Make A Stone Age Axe - Craft Activity for Kids
Updated: Feb 1
We tend to think that crafting a real Stone Age Axe would be easy, after all, finding a big rock and attaching it to a big stick should be a piece of cake, right? Erm, not so much.
First you'll have to sharpen a rock using a multitude of smaller rocks to chisel little bits off it. Then a sturdy enough stick must be found to be the haft (the handle) of your axe. A smooth groove then needs to be carved into the haft before the axe head can be affixed by sticking tar and moss into the hole and then wrapping cordage (rope made from nettle stems) around the head to tie it in place.
You'll then have to hope you've done a good job as it's literally a case of life and death. Bopping a Sabre Toothed Tiger over the head, only for the axe head to fall off mid swing, will result in your knees getting bitten off in an instant.
If that all sounds too stressful, and you'd rather keep your knees attached to you, why not build our Arts and Crafts Stone Age Axe instead? It's the perfect challenge for a kid or adult and it will look awesome. Just don't try to hit a Sabre Toothed Tiger on the head with it.
That will end badly.
You Will Need:
White Kitchen Roll (or White Paper)
PVA Glue - We used Craft Planet PVA Glue
Acrylic Paint in Natural Colours (Brown, Green, Grey, etc) - We used Daler-Rowney 12 Colour Acrylic Paint Set
Twine or Wool (Green or Brown) - We used Draper Garden Twine
Scissors (Please get an adult to help when using scissors)
Step 1: Cut Out Your Axe Base
Use scissors to cut out 2 long strips of cardboard approximately 3cm wide and 35-40cm long. This will be the base for your axe haft (handle). (We cut out 4 strips for the haft then glued them together in twos because our cardboard wasn’t very thick. If you have thick cardboard, 2 strips will be sufficient).
Cut 2 rough oval shapes out of cardboard to form the base for the axe head. Our axe head bases were approximately 17cm long by 8cm wide. We created the look of a “blade” or cutting edge on our axe head by making one side a little wider (the blade) than the other.
Step 2: Shape Your Axe Pieces
Take 3 sheets of newspaper and roughly roll them up lengthways. Glue this to one side of one of your cardboard haft strips.
Do the same for the other cardboard haft strip.
Scrunch up newspaper and glue onto one side of one of your cardboard axe head pieces.
Do the same for the other cardboard axe head piece.
Step 3: Papier Mache Your Axe Pieces
Cut rough strips of newspaper
Mix water and PVA glue in a bowl (2 parts glue to 1 part water)
Dip the newspaper in the water/glue mixture to coat. Scrape off any excess with your fingers or on the side of the bowl.
Apply the wet strip of newspaper to one of your axe pieces and smooth down.
Repeat this process until all of your axe pieces are covered in newspaper & water/glue mixture.
Leave to dry overnight.
Step 4: Stick Your Axe Together
Stick the two axe head pieces together by gluing the flat sides together. Use elastic bands to hold them together whilst they dry.
Position your completed axe head onto one of your haft strips. It should be placed about 4cm from the end of the haft strip, against the flat side of the strip. The blade (wider) edge of the axe head should stick out further from the haft than the non-blade edge.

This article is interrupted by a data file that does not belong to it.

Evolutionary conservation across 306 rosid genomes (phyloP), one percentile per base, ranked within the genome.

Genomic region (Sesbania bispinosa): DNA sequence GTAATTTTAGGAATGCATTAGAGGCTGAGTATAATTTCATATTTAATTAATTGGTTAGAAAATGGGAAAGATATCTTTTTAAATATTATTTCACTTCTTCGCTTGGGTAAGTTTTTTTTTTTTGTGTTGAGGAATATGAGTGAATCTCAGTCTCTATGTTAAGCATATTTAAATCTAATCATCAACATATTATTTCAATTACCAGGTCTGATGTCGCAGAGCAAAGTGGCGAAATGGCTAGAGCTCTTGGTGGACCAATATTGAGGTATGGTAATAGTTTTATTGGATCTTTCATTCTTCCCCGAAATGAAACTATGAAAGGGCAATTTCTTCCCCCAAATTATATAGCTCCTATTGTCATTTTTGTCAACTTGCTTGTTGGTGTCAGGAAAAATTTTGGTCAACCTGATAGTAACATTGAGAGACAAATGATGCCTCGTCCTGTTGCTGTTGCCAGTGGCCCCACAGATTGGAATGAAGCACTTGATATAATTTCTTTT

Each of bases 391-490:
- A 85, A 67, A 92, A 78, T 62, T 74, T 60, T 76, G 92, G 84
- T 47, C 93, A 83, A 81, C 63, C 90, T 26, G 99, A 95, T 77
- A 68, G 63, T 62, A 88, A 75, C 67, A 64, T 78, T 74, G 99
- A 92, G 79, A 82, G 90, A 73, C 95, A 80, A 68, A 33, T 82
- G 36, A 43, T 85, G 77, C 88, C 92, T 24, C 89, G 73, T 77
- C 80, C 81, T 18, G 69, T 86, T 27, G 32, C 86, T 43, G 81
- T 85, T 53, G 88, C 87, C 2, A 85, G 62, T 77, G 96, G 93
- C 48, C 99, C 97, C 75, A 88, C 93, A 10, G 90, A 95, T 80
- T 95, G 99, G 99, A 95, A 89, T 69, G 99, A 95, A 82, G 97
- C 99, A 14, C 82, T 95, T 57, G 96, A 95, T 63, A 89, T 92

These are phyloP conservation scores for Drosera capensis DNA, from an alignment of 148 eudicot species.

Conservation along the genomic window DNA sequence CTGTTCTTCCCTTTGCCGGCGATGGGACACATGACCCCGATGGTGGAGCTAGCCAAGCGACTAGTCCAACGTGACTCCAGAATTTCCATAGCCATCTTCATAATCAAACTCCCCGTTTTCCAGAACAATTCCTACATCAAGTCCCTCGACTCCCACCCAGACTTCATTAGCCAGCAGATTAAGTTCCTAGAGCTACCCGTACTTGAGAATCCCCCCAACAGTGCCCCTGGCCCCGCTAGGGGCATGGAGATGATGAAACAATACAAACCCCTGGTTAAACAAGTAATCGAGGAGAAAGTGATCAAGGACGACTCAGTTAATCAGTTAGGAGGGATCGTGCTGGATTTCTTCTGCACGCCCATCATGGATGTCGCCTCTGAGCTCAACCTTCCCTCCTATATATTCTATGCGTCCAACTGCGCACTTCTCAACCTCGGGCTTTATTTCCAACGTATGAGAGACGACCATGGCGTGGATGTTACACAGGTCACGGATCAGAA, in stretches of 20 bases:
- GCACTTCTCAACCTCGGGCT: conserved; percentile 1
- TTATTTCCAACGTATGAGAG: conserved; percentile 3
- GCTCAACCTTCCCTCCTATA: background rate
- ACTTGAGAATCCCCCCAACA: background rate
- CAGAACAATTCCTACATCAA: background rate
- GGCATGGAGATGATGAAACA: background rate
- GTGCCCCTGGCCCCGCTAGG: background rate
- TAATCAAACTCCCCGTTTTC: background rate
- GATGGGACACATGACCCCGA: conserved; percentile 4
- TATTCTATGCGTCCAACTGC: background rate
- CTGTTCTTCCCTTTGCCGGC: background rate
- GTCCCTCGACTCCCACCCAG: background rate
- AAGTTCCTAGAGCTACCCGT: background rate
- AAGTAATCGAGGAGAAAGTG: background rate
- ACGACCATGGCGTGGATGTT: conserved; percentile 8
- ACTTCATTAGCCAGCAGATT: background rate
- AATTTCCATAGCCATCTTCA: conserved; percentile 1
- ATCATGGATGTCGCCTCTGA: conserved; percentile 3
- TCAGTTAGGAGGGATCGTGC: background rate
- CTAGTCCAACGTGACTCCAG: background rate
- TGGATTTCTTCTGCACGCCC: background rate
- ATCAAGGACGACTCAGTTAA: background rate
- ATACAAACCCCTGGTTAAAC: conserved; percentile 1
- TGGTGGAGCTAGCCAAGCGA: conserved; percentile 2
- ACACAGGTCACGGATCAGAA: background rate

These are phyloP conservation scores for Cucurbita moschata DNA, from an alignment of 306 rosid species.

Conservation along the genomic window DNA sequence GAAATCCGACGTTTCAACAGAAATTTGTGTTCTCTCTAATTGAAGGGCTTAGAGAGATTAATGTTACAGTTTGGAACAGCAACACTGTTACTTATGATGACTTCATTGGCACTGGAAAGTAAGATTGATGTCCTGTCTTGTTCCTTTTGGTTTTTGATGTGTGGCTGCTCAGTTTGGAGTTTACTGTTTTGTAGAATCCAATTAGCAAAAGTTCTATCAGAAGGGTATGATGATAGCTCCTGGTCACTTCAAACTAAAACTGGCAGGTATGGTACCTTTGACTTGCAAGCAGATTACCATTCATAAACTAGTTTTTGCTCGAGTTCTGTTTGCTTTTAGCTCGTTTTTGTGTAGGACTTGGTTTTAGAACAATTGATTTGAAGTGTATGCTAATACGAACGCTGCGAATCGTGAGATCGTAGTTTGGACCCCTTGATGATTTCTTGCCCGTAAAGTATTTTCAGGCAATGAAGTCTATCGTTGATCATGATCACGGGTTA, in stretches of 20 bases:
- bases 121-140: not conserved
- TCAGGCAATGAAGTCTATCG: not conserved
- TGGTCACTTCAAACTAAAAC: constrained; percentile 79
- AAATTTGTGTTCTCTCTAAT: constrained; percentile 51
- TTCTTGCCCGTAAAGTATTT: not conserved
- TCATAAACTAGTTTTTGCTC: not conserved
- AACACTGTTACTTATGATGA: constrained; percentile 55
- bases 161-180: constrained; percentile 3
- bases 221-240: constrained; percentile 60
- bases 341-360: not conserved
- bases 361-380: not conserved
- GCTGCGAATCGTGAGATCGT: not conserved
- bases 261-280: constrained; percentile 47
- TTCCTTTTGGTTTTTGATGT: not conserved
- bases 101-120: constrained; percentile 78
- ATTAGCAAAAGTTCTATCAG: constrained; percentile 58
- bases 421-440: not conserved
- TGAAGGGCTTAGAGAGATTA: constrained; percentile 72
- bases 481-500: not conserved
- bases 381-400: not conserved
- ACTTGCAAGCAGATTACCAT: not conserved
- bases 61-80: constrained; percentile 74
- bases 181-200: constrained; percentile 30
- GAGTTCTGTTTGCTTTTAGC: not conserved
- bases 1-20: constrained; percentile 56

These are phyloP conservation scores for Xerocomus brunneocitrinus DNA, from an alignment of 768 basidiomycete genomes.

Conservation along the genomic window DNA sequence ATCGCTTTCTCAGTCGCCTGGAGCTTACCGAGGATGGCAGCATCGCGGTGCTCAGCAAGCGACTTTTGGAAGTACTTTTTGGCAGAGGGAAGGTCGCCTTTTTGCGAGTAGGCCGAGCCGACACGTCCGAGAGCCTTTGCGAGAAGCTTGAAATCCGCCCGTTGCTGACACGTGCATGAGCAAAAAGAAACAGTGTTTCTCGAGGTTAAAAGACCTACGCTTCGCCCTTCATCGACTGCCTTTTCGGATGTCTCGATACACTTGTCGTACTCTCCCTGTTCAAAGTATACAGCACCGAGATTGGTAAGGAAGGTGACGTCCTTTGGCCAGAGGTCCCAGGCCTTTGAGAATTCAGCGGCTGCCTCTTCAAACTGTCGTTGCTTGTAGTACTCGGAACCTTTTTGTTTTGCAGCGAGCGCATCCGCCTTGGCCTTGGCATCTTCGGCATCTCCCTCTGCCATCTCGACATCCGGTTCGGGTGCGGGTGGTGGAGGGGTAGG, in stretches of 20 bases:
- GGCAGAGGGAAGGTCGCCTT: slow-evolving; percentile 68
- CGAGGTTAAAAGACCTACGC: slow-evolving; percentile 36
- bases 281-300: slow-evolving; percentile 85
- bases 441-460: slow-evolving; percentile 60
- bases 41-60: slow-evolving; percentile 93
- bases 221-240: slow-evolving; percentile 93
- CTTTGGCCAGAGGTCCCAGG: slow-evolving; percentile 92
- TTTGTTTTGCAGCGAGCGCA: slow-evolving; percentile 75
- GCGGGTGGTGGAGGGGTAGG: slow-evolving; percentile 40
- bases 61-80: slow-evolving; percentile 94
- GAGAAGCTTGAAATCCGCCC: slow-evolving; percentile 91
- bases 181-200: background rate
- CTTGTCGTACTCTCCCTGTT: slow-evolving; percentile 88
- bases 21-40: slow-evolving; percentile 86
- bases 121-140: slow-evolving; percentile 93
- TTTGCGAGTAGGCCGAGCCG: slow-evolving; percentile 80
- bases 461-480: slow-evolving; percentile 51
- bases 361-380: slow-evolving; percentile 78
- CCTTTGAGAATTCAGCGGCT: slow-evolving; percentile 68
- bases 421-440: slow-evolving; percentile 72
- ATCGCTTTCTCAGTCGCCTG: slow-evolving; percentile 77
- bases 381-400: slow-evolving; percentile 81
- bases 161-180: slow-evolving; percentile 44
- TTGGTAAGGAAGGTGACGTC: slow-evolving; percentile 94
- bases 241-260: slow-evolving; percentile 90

Next, position your second haft strip on the other side of the axe head so that it matches the positioning of the first haft strip. Gently squeeze them together so that the flat sides of both strips come together on top and underneath the axe head. You may need to gently bend the cardboard of the haft strips to get them to surround the axe head and touch together on either side.
Don’t worry about small gaps in the corners at the top and bottom of the axe head – we will fill them in the next step.
Once you are happy with the shape, glue both haft strips in place on either side of the axe head. Use elastic bands to hold the haft strips in place whilst they dry.
Step 5: More Papier Mache!
Once your axe pieces have dried in place, add at least 2 more layers of Papier Mache using the method described above.
The more layers of Papier Mache you apply, the tougher your axe will become.
We did our final two layers of Papier Mache using white kitchen roll. This will give a great texture when complete plus it provides a nice plain background for painting. Plain white paper works well too.
Any gaps between the axe head and the haft can be filled with scrunched Papier Mache strips. These will be painted to look like plant materials later.
Leave each layer to dry overnight.
Step 6: Paint & Decorate Your Axe
Use “natural” coloured paints such as browns, greens and greys to decorate your axe.
We used dark grey for the axe head, brown for the axe haft and green for the “plant materials” stuffed in the gaps.
We added lines on the haft to create a wood effect and a thin line of black around the edges of the axe head to look like “tar” gluing it into the haft.
Wrap brown or green coloured twine around the axe head and haft to represent “cordage” strapping the pieces together.
Loving learning about the Stone Age? Then you'll definitely want Imagining History to bring their 'A Handy Guide to Survive the Stone Age' Interactive workshop to your school.
Our Award-Winning sessions combine role-play, storytelling, demonstrations and drama and performance to bring history to life for your students.
Here are some of the craft materials we used to create our Stone Age Axe:
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